Lately, former Kansas City Chiefs running back Jamaal Charles has been making a lot of Arrowheadlines — if you’ll pardon the obvious pun. And no, it isn’t because he’s said he wants to make a comeback.
- Arrowhead Pride writers have often been including him in our lists of the top five Chiefs of all time. In fact, by his inclusion in these lists, he is currently ranked as the seventh best Chief of all time. This is no small thing. Of the top nine, six are enshrined in the Pro Football Hall of Fame. The other three — Charles, Derrick Johnson and Patrick Mahomes — aren’t even eligible yet.
- He is being used in the national media as one extreme of the duality of greatness: longevity vs. peak performance. Specifically, a player like Charles is a polar opposite to a player like running back Frank Gore, whom many now claim deserves a spot in the Hall of Fame because of his long tenure as a solid running back.
While I’ve been at AP, I’ve analyzed many aspects of the performance of the Chiefs and their players. But I have yet to hone in on a player I consider to be one of the greatest running backs of all time.
So in this article, I’m going to do just that.
Disclaimer: Stats are in no way the end all be all of a player’s skill. Recently-developed advanced metrics like Expected Points Added (EPA) are certainly superior to traditional box score stats — but if you want a real look at the greatness of a player, you need to turn to the film. In the past, plenty have done that for Charles. But in this article, I’m going to stick to the numbers, doing my best to put them in the proper context.
Note: All of data for this analysis was pulled from NFL play-by-play data through the publicly available R package nflfastR, and analyzed in the Python programming language. The full code for this analysis may be found here.
Jamaal Charles — the outlier of all outliers
The dictionary definition of an outlier is a person or thing differing from all other members of a particular group or set. That certainly matches my perception of Charles’ career, but let’s see if the numbers back that up.
We’ll start with a pretty standard plot: Yards per carry (X-axis) and EPA per carry (Y-axis). This lets us see a player’s contributions on a per-play basis — using both the traditional measure of yards per carry and one that allows us to better contextualize how those yards improved the team’s chances of scoring. If you’re unfamiliar with EPA, please read here.
This graph is an absolute mess (there are 240 running backs here), but the takeaway is clear: whether you look at yards per carry or contextualize those yards by down and distance, Charles was elite during his career.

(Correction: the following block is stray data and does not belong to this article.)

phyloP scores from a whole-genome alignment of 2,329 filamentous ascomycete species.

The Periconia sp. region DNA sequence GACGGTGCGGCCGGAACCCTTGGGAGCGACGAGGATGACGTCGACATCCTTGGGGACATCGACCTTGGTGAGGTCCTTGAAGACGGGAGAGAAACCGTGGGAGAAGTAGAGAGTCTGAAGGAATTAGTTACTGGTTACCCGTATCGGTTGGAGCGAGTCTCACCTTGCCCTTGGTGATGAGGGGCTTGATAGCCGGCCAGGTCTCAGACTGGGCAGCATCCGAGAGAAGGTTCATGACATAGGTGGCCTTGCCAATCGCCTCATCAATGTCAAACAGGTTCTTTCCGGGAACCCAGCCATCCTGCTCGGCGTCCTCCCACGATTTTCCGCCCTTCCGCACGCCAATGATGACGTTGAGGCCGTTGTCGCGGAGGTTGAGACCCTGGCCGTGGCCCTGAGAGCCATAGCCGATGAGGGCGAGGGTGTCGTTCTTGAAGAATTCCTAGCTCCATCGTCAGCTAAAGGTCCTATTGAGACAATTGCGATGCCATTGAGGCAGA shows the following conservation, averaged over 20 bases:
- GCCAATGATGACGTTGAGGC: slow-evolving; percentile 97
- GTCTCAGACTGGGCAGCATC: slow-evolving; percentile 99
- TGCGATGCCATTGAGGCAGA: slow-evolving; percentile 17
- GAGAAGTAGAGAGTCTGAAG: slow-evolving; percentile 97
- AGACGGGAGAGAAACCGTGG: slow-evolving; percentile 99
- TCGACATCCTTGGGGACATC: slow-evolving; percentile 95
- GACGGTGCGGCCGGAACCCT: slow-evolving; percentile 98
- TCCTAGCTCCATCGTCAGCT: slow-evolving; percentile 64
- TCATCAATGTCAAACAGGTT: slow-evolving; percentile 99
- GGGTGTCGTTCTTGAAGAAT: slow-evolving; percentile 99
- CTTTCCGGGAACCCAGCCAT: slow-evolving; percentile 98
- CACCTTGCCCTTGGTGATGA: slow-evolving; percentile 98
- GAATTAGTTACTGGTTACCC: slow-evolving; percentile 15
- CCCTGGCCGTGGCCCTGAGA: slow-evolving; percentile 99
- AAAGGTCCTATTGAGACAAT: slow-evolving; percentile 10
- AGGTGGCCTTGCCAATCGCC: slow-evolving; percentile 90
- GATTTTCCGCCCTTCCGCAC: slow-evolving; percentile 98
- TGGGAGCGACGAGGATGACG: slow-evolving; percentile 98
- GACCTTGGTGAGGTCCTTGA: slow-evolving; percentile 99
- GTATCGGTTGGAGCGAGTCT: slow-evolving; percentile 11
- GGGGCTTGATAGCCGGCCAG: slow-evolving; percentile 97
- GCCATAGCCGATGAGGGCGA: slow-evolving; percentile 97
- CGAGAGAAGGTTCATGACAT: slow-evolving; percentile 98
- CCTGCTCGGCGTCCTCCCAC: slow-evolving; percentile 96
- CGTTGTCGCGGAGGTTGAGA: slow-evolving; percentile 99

But it might be a bit unfair to compare Charles to players like Aaron Jones, or Gus Edwards, who only had a few seasons in the league; notice Charles’ much larger bubble, which corresponds to how many carries he had.
Peak performance is one thing, but how a player sustains that performance over many seasons is another. If we restrict our sample to the 72 running backs with over 1000 carries since 2000, how does he stack up?
This graph is a lot more clear.
We see that Charles is much more of an outlier when we look only at backs who have large sample sizes. Over the past 20 years, there has not been a single back who has even sniffed his huge yards per carry — and even when contextualizing those yards by down and distance (EPA) he beats all but the Chiefs own Priest Holmes. So he’s one of — if not the — most prolific rusher of the past 20 years.
But is efficiency (production per carry) all that matters for the Hall of Fame? Longevity has to play a role too, right? Otherwise, how can we say Charles is any better than a back like Alvin Kamara?
Let’s look at the total EPA Charles added to his teams throughout his career — as compared to other top backs.
Of the 72 backs with over 1000 carries since 2000, Jamaal is one of just three backs (the other being Marshall Faulk, a current Hall of Famer, and Priest Holmes)
Many say you need longevity to make the Hall of Fame. In practice, they are likely right. Our memories are short, so we often look to record books (based on volume stats like total rushing yards instead of efficiency stats like yards per carry) to define greatness.
But is that the right way to look at it?
Take a look at Frank Gore in this graph. When we look at backs with 1,000 or more carries, he’s below average. Sure… he amassed more carries during that time frame than anyone else. But the data leads us to believe that if Gore’s teams had just decided to hand off the ball to someone else, they’d get essentially the same (or maybe better) result. But Charles looks irreplaceable. Along with a few outliers, he looks like the only back capable of making the run game look efficient.
This is certainly a crude analysis, because we’re taking a play-level stat (EPA) and assigning the play outcome all to one player (the rusher). We know this isn’t good enough to evaluate the performance of a running back, because the offensive line and passing game have a great influence on how well a running back performs. But with the exception of two years Brian Waters was on the team, Charles’ offensive lines were nothing to write home about — and the Chiefs’ passing game was often more a curse than a gift.
So while we haven’t yet figured out a way to perfectly evaluate running backs with advanced data (tracking data could go a long way here), our best guess should be that this more comprehensive evaluation would only help Charles’ case for the Hall of Fame.
To me, Charles deserves Hall of Fame recognition. Will he get it? Maybe. Maybe not. But I hope this analysis gives you comfort that if you (like me) feel he deserves it, you aren’t crazy.
Jamaal Charles mattered. This data makes it easy to argue that he’s the best running back of the last two decades — which should put him in the conversation as one of the best of all time.